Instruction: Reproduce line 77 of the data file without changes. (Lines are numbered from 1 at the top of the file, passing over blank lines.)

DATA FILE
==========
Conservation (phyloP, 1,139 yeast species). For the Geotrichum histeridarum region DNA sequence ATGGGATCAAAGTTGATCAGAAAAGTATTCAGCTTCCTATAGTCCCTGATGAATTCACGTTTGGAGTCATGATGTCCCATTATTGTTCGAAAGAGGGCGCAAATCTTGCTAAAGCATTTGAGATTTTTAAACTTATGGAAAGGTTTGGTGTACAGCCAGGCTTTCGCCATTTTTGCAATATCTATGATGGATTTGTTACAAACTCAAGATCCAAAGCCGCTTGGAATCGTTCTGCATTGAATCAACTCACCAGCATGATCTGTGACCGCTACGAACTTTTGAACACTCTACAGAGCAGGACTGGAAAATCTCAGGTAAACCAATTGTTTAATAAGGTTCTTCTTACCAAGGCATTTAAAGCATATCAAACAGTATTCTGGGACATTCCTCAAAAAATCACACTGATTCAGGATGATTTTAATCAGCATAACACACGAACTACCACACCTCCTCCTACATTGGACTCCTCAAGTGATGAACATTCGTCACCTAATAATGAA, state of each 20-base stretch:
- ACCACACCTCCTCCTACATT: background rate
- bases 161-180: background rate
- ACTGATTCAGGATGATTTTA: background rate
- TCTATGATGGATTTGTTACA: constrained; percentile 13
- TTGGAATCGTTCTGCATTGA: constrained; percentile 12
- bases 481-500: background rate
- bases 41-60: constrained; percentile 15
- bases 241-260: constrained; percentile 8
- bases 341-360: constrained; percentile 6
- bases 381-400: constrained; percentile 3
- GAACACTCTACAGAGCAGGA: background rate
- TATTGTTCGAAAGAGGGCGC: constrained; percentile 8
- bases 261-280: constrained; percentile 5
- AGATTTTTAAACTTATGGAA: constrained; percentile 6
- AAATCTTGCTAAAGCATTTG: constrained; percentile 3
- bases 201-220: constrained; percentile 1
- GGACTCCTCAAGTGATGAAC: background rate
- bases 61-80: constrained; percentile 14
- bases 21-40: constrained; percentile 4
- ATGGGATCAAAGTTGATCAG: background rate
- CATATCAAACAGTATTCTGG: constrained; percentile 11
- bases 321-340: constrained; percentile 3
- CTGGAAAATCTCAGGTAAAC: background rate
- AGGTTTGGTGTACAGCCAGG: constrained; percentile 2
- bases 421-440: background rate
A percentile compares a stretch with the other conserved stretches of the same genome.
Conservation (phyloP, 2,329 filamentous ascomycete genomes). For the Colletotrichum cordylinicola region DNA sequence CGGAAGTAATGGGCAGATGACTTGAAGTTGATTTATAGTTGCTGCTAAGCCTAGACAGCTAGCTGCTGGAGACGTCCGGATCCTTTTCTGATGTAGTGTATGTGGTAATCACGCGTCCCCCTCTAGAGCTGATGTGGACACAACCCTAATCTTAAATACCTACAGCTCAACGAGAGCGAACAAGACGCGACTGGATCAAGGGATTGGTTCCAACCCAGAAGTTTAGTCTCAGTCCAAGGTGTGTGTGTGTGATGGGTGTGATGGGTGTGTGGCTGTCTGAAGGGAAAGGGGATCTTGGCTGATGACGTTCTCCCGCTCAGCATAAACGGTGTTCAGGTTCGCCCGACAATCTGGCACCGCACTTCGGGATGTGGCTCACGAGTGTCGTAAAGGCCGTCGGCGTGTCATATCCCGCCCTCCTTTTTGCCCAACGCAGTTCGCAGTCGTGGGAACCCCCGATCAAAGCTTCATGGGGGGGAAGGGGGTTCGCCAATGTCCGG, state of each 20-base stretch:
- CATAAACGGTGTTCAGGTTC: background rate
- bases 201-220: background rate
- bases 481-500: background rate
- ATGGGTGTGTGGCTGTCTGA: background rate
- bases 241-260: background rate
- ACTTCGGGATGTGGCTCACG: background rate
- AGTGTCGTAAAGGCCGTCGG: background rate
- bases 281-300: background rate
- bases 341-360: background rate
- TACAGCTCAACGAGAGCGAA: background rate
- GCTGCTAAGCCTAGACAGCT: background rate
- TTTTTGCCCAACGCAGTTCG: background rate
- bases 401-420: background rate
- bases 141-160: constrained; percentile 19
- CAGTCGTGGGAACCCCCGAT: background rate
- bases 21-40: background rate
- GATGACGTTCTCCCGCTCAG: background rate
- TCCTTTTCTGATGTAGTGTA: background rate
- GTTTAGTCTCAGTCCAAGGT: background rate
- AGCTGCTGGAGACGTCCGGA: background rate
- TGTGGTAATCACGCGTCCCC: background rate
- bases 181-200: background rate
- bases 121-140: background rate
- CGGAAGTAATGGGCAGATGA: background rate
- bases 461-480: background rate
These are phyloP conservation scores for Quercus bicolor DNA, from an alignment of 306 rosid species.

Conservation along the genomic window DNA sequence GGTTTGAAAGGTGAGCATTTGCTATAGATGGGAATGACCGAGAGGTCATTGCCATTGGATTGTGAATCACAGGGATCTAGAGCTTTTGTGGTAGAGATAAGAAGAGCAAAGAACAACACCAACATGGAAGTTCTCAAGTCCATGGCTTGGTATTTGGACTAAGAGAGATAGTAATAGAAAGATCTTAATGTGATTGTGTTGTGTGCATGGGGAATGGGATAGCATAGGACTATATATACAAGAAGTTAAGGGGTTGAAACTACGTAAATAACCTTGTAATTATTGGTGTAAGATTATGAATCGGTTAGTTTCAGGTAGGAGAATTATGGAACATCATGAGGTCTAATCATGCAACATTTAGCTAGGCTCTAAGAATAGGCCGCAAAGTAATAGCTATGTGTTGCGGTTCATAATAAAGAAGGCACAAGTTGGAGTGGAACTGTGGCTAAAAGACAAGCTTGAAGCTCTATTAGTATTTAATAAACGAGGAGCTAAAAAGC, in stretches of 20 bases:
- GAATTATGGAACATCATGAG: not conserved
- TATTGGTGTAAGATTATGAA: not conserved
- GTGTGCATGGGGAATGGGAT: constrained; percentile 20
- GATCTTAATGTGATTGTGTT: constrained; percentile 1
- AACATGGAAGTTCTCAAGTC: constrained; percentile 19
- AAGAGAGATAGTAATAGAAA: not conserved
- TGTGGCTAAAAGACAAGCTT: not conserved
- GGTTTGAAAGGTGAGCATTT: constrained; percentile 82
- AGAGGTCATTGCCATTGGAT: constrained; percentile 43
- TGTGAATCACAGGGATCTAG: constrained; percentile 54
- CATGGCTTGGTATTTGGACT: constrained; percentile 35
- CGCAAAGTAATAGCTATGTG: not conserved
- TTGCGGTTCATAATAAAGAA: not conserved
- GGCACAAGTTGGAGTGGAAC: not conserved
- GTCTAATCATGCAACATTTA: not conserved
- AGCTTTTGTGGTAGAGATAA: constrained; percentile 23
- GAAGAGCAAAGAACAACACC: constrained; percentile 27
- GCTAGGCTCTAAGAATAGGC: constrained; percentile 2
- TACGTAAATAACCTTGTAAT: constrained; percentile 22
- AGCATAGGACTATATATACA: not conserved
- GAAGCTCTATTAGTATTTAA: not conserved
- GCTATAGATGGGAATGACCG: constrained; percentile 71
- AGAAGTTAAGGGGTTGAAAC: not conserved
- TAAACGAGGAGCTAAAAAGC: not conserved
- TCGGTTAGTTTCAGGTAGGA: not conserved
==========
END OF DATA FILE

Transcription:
- GCTATAGATGGGAATGACCG: constrained; percentile 71